September 21, 2016

Cooking Up an Antagonist? Here Are 4 Main Ingredients You Should Include

Every hero needs a villain.

Call them what you want: enemy, foe, nemesis, or just plain ol' bad guy, the antagonist in your film is just as important to your story as your protagonist. This opposing character is essential for putting the hero through their paces, challenging them, and standing in their way of attaining their external and internal goals. But how do you know if you've got a worthy adversary on your hands? StudioBinder has put together a really helpful infographic based off of a video essay by Michael Tucker of Lessons from the Screenplay that lays out some essential elements and qualities that make for the perfect antagonist, all through the lens of The Dark Knight.

Check out the infographic below and then keep scrolling for more discussion on antagonists.

4 Essential Principles for Creating the Ultimate Antagonist
4 Essential Principles for Creating the Ultimate AntagonistCredit: StudioBinder

As you'll see, the "ultimate" antagonist is good at attacking the hero's weakness, forces the hero to make choices they might not be ready to make, is fighting to reach the same goal, and in the end, causes the hero to grow.

Now, this doesn't go for super villain characters alone. Virtually every film genre has an antagonist: Hannibal Lecter in Silence of the Lambs (horror/thriller), Bill Lumbergh in Office Space (comedy), and Nurse Ratched in One Flew Over the Cuckoo's Nest (drama). There are even so many different types of antagonists that fit into archetypal categories, like the "anti-villain" (Darth Vader), the "authority figure" (Gny. Sgt. Hartman from Full Metal Jacket), the "mastermind" (Verbal Kint from The Usual Suspects), and the "femme fatale" (Catherine Tramell from Basic Instinct...or any female villain in any film noir ever).

But even though the traits, motivations, and modus operandi of an antagonist can be quite varied and diverse, learning the basic principles of how their interactions with the protagonist can push the narrative forward will help you craft a story full of dynamic conflict.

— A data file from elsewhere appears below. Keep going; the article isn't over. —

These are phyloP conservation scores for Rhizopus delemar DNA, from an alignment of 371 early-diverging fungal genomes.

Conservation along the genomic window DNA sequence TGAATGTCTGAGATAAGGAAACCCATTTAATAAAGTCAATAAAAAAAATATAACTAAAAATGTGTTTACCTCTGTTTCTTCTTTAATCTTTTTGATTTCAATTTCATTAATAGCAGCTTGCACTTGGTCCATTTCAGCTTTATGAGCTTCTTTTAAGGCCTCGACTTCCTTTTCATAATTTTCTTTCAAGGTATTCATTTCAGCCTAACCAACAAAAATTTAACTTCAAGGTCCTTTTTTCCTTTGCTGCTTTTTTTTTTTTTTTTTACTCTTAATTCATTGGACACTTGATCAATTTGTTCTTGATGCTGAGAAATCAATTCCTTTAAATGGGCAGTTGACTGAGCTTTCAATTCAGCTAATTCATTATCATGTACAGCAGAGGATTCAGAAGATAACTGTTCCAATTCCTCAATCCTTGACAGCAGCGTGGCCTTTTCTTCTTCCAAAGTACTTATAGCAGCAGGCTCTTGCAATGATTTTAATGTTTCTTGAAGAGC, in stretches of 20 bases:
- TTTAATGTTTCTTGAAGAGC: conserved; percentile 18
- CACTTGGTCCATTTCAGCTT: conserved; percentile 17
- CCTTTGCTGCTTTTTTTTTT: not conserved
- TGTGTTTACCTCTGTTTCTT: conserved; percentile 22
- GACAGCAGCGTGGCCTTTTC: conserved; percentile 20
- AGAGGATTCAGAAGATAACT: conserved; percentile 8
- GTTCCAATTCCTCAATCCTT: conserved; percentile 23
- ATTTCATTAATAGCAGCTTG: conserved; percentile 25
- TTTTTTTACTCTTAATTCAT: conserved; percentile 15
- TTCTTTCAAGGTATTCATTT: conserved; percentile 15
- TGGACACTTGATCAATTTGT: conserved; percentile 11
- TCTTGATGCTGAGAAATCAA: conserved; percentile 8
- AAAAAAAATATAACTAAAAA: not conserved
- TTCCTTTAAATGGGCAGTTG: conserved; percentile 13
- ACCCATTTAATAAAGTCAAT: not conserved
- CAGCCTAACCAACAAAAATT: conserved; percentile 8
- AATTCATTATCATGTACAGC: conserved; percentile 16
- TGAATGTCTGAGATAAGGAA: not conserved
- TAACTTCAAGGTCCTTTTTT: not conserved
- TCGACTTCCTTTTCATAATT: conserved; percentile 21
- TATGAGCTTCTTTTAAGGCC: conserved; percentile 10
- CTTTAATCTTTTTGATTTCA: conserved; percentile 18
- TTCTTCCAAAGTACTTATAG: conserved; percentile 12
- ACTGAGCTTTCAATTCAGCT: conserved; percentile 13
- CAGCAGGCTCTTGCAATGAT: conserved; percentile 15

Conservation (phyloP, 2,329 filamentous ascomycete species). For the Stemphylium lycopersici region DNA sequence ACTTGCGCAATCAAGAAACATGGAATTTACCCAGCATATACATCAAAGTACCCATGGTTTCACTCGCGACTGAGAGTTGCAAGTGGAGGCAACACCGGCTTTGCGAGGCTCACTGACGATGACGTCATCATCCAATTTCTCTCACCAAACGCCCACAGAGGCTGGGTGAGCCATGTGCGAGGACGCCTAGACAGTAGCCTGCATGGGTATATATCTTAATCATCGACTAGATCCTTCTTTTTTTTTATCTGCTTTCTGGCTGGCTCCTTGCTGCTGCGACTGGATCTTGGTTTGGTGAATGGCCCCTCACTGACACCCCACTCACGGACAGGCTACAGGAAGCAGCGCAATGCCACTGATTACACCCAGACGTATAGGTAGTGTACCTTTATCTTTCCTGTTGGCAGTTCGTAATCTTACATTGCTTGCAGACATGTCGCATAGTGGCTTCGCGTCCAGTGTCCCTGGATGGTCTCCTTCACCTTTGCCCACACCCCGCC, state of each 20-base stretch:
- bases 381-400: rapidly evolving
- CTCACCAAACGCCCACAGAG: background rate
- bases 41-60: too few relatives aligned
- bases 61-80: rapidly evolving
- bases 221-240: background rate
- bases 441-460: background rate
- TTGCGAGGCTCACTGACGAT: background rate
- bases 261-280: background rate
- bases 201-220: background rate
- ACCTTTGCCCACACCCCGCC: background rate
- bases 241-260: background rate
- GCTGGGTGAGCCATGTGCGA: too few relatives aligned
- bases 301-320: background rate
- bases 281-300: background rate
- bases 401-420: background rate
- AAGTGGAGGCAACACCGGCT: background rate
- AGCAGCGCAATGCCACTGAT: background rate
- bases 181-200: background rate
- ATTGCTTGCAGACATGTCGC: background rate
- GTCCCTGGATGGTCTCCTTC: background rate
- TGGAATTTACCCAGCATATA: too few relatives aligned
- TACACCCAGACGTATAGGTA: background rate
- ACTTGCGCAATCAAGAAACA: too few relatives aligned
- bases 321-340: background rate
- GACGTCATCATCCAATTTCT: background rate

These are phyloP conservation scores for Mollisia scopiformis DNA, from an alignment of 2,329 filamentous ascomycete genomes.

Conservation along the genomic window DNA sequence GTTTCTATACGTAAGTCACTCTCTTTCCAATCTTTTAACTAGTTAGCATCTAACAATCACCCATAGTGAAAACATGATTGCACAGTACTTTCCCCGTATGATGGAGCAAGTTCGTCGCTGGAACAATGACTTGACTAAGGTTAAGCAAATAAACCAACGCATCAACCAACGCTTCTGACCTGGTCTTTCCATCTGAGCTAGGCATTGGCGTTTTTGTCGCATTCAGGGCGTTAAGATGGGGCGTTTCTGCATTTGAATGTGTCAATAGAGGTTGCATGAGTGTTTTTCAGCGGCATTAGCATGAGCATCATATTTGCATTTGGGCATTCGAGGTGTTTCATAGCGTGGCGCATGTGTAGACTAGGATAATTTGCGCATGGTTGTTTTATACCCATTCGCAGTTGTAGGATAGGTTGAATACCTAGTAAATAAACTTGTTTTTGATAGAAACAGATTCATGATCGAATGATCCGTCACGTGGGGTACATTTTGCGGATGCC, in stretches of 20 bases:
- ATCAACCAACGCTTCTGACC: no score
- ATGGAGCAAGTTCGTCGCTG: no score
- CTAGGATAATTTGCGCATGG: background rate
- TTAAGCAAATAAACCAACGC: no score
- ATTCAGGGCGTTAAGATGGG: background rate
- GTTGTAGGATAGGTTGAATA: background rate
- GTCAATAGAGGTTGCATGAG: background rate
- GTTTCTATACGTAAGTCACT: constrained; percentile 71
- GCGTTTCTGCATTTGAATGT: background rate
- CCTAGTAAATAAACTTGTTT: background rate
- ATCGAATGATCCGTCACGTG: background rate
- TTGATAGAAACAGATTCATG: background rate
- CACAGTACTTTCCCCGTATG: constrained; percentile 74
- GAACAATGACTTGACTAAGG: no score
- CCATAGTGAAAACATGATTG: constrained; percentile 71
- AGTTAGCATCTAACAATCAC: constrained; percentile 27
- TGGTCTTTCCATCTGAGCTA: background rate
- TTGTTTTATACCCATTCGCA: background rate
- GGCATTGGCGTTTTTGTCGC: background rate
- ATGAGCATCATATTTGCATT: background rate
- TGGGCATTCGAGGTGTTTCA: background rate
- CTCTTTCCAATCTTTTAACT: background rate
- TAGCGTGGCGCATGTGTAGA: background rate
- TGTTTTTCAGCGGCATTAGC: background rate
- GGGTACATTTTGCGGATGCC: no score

If you want to learn more about how to craft an effective antagonist, check out StudioBinder's blog post here. If you want to check out Tucker's original video essay, you can take a look at it below:

Your Comment

7 Comments

Heath. Heath. Heath. One day the fanboys are gonna realize this performance is overrated.

September 21, 2016 at 11:17PM

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Jake
376

He'll always be the guy that won the Oscar for the "overrated" performance that redefined comic book film baddies. So no, I don't think they/we will.

September 22, 2016 at 5:08AM

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Samu Amunét
Director
384

Not at all. This is an example of true dedication and great performances. The man literally died taking that role and gave his all. Have some respect.

June 16, 2017 at 7:38PM

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Brad Watts
Filmmaker/Creative Director - Redd Pen Media
460

So they saw a video and said, "Hey, let's do an infographic! Super necessary"

September 22, 2016 at 12:48PM, Edited September 22, 12:52PM

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Works for me - I'm not always in a position to watch a video.

September 26, 2016 at 8:39AM

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Thomas Byrne
Student
139

Valuable insights apparently lost on a lot of back and forth about Keith Ledger. Could it be creating good structure is scarier than a comic book villain?

November 27, 2016 at 11:14AM

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I don’t think that we could easily come up with a better example than the Antagonist in the Dark Knight series. Most of the audience loved this film because of the Antagonist. This strong character actually shaped up the Superhero in this film.
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March 14, 2018 at 2:09AM

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